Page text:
Occupational Sensitization to Fungal Enzymes Used in Animal Feed IndustryCaballero M.L. · Gómez M. · González-Muñoz M. · Reinoso L. · Rodríguez-Pérez R. · Alday E. · Moneo I.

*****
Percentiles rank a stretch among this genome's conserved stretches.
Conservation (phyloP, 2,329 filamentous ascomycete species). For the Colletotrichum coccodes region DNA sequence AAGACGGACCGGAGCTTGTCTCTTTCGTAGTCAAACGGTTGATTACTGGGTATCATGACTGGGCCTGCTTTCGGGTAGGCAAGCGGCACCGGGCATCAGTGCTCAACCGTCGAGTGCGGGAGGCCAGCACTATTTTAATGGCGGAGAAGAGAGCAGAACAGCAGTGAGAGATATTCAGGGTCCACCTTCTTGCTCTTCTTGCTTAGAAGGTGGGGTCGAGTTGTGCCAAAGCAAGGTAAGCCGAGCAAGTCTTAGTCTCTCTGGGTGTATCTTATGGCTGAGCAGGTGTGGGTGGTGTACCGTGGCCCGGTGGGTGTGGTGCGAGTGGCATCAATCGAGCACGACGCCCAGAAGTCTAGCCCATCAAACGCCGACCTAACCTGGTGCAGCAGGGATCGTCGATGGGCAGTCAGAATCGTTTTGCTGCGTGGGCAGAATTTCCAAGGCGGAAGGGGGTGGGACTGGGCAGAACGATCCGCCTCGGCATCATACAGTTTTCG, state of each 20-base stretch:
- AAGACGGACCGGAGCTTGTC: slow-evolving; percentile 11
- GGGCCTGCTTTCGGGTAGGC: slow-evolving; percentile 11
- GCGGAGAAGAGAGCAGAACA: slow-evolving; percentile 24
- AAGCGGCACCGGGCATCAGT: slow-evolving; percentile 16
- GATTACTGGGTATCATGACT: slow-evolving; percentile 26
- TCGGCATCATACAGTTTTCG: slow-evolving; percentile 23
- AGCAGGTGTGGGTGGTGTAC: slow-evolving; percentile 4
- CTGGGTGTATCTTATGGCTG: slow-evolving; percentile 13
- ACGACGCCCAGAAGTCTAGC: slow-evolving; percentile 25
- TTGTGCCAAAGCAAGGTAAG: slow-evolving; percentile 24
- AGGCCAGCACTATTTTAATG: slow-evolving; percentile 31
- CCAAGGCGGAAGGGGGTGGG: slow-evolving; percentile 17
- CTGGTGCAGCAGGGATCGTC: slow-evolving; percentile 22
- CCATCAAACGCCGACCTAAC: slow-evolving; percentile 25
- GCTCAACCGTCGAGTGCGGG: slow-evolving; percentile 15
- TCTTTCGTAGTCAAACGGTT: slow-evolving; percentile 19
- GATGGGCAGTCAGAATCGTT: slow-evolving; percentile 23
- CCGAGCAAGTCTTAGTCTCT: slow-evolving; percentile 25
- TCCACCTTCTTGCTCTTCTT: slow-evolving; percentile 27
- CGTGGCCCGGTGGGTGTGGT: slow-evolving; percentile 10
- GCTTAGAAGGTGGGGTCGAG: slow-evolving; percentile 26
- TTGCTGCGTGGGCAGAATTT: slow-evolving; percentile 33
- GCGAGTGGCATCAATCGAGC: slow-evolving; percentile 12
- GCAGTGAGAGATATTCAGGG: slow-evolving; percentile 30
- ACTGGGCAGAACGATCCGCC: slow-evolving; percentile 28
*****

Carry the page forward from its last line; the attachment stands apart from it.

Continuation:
Background: Industrial enzymes cause the increasing prevalence of occupational hypersensitivity. Our objective was to study workers occupationally exposed to fungal enzymes in 2 animal feed factories to determine if the sensitization originated in the enzymes or was caused by the microorganism used to produce the enzymes. Methods: Eighty-six consenting workers were studied by skin prick tests with extracts from the enzymatic products handled in their factories. Positive workers were then studied by IgE immunoblotting and basophil activation was measured by flow cytometry. Results: Eight of the 86 workers analysed (9%) tested positive and were more frequently sensitized to phytase from Trichoderma and Peniophora. Glucanase and α-amylase from Bacillus amyloliquefaciens did not cause sensitization in any worker. No cross-reactions were observed between Trichoderma and Peniophora sp. phytases. Workers were sensitized to the product that they handled. Conclusions: Fungal enzymes cause occupational hypersensitivity in animal feed industries. Immunoblotting and basophil activation are useful to evaluate the effects of handling enzymes as part of the medical surveillance of enzyme-exposed workers. We describe Peniophora sp. 6-phytase as a new allergen and enzymes from Trichoderma as strong sensitizers.
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